A WWII codebreaker who was hand-picked to work with the brilliant mathematician Alan Turing on decrypting Nazi Enigma messages at Bletchley Park has revealed that she and her co-workers would dry their underwear on the giant Bombe machines Turing designed.
From 1938 onwards, the Government Code and Cypher School (GC&CS) was based at Bletchley Park in Milton Keynes, Buckinghamshire.
Elizabeth "Betty" Balfour, 88, joined the Women's Royal Naval Service (more commonly known as the Wrens) in 1943 at the age of 17, and she was handpicked to work in Hut 8 with Turing's team of codebreakers on deciphering naval Enigma codes in order to learn about Nazi attack plans.
"One thing I remember was that during night shifts the Enigma machine was the only warm thing about, so we used to wash our smalls and hang them around it to dry," she told the Telegraph.
"It used to be festooned with bras and pants all through our night duty. Back then it must have looked a real sight."
Seeing as the Enigma machine is a small cipher machine in a wooden box where the Germans would encrypt their military communications, whereas the Bombe was a huge electromechanical machine that decrypted the messages and there were many of these machines onsite, Balfour was probably talking about the Bombe.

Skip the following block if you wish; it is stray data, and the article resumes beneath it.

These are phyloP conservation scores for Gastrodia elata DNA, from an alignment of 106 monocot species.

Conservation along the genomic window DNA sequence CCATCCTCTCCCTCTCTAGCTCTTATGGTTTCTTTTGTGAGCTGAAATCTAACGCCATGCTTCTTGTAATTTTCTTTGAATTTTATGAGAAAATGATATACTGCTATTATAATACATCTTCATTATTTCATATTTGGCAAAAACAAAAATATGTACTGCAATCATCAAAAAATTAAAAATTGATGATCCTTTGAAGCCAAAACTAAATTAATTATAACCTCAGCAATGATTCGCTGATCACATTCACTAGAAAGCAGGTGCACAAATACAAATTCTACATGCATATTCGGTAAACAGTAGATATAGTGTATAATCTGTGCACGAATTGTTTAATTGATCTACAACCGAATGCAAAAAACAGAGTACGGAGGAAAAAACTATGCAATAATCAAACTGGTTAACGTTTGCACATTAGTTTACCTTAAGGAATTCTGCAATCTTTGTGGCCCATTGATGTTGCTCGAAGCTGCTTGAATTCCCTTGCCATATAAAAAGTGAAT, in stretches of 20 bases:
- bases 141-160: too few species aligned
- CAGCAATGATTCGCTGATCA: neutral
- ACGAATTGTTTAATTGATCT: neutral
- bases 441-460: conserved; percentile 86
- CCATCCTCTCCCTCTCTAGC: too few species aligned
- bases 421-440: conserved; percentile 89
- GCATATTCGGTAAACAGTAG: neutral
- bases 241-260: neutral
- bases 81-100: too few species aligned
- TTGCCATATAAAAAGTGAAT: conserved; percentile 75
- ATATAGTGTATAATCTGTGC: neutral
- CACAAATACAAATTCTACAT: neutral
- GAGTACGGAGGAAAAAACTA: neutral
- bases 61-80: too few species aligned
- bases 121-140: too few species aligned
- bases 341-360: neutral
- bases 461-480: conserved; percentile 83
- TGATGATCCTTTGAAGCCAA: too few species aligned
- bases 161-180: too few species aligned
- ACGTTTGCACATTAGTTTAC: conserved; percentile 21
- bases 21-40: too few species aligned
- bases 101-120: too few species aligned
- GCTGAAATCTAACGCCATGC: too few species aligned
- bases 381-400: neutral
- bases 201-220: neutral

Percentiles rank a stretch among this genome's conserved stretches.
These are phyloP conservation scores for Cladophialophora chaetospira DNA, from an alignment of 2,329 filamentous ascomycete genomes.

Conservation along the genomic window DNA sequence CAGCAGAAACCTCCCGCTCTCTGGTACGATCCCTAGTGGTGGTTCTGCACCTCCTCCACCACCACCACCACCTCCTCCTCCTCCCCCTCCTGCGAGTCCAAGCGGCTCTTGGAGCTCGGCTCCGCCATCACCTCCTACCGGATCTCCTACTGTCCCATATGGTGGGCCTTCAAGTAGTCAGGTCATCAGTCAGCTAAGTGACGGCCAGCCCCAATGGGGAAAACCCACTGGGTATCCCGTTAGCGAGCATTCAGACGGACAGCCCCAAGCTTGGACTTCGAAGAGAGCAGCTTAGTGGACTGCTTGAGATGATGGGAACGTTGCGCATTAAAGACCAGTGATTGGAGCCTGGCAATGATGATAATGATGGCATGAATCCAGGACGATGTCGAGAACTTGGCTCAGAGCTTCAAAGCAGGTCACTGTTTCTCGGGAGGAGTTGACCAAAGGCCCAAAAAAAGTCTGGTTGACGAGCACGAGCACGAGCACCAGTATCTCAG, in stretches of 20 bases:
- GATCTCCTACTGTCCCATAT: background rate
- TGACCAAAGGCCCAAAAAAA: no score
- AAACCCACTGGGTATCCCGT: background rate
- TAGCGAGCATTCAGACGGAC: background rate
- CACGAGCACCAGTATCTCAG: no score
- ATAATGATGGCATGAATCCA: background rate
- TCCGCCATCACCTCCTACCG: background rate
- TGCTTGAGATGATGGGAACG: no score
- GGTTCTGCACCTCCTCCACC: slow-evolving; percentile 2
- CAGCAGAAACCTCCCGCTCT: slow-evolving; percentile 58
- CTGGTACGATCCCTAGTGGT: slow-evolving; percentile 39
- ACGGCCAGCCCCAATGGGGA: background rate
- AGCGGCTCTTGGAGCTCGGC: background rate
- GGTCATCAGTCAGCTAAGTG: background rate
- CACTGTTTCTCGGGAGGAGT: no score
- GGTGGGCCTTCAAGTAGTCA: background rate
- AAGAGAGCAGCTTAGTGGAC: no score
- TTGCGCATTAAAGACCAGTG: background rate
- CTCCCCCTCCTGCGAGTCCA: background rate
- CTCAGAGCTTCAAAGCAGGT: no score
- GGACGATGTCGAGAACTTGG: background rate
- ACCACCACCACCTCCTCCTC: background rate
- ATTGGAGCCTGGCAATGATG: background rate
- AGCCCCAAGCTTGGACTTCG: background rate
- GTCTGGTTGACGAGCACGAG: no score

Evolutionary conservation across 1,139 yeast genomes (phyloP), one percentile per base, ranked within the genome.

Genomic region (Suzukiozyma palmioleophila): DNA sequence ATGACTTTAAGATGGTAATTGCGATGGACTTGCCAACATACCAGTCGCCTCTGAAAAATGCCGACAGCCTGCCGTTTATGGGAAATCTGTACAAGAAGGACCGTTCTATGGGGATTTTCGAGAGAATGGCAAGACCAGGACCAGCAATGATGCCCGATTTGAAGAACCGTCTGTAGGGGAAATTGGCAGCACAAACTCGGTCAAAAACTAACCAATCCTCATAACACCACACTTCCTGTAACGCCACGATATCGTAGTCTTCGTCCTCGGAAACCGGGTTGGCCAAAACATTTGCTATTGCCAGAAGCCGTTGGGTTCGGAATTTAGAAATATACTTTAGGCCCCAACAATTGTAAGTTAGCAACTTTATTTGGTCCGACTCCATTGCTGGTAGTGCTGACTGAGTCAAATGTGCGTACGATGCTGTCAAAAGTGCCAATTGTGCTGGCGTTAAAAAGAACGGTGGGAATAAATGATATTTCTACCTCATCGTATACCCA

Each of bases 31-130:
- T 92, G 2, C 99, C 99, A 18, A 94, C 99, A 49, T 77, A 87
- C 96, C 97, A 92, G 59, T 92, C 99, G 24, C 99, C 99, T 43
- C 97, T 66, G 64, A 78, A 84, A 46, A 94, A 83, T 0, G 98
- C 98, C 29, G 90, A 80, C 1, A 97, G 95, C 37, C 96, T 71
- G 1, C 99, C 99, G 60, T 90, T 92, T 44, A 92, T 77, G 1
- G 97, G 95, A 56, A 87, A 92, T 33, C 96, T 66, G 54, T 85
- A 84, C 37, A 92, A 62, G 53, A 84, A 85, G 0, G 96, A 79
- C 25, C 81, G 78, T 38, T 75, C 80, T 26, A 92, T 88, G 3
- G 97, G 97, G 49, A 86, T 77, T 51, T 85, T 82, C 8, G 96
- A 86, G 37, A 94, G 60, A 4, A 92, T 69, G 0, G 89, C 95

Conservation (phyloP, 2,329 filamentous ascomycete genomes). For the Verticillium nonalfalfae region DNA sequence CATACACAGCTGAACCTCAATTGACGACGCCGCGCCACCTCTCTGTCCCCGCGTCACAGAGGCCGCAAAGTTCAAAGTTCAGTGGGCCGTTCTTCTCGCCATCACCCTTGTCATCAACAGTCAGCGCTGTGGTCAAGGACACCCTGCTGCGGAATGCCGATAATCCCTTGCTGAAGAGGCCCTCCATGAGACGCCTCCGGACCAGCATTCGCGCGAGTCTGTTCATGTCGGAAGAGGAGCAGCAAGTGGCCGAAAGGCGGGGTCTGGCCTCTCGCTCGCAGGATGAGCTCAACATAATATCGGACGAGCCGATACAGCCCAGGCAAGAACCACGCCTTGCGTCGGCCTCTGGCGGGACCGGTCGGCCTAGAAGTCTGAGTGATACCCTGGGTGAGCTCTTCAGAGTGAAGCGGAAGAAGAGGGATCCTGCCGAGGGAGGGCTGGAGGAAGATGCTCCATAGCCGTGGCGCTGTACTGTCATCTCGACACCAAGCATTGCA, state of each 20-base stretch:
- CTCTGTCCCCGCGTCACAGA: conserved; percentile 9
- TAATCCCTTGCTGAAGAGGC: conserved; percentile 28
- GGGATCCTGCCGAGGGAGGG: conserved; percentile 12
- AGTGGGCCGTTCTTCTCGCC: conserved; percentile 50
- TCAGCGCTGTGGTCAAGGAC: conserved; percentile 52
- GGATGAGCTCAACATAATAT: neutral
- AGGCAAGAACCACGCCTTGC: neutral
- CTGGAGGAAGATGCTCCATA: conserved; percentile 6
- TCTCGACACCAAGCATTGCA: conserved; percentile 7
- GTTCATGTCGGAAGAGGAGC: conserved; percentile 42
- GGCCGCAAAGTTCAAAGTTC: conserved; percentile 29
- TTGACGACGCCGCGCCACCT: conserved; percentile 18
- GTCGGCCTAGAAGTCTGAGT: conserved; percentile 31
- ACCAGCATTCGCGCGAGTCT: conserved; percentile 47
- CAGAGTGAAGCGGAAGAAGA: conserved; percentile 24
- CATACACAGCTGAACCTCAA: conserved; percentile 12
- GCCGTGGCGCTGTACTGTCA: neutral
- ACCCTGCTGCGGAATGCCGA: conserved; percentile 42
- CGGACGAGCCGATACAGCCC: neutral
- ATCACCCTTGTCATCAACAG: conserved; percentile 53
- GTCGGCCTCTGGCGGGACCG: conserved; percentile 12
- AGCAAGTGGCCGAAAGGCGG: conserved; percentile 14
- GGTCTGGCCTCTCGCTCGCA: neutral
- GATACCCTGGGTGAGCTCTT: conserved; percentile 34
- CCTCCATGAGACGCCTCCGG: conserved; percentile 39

By 1944, there were roughly 10,000 men and women working at Bletchley Park.
Despite the fact that the hours were very long and the working environment in the huts very cold, a thriving community sprung up, with many of the employees becoming couples after meeting at social events held onsite.
Balfour said that she spent up to 10 hours a day sifting through ream after ream of code, and the team was never told whether their work had actually succeeded.
She was also not allowed to talk to other women on the team about the individual parts of the puzzle, and never told her parents what she was doing as she had signed the Official Secrets Act.
But best of all, Balfour has fond memories of Turing at Bletchley Park, who was well-known for being rather eccentric.
"We used to see Alan Turing from time to time, and back then we used to giggle and laugh," she said.
"We used to watch him walk backwards sometimes while reading a book, and we couldn't help but giggle at him for how he acted.
"It's too late for him now, but people should know what he did. I think because he was queer, he was pushed into the background, but all these people with these brilliant minds were a bit different in their own way."